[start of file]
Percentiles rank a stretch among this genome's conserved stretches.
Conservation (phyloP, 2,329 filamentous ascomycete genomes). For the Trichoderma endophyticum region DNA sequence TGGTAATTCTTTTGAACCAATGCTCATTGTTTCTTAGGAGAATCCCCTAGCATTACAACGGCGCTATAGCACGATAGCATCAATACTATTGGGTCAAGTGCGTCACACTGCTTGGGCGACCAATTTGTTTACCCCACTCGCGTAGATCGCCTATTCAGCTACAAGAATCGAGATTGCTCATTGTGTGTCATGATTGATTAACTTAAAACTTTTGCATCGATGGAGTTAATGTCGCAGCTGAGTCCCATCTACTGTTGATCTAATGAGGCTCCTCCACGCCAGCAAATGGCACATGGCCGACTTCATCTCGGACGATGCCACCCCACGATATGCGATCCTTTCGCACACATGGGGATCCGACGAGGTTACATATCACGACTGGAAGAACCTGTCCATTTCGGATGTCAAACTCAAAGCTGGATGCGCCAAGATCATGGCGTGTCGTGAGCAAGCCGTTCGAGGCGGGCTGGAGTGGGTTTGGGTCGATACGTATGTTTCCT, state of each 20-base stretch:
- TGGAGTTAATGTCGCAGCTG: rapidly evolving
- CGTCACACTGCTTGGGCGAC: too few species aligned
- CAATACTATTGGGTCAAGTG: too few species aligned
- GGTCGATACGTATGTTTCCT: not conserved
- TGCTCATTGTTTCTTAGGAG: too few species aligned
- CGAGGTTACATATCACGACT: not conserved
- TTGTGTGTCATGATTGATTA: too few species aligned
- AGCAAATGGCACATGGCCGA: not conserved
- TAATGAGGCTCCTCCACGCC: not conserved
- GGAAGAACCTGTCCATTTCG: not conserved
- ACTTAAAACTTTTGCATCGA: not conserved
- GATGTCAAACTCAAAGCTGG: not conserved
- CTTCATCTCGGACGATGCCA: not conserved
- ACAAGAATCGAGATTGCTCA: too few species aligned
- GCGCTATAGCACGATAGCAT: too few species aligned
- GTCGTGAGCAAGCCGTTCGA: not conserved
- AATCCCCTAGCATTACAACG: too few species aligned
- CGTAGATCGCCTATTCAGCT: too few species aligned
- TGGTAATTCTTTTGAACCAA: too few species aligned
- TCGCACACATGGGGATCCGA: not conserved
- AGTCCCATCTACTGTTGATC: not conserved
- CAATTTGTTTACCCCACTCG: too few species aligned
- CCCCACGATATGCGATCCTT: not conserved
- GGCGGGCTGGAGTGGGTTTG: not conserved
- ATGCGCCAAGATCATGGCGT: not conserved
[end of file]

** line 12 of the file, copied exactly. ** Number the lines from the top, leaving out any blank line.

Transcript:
- GGAAGAACCTGTCCATTTCG: not conserved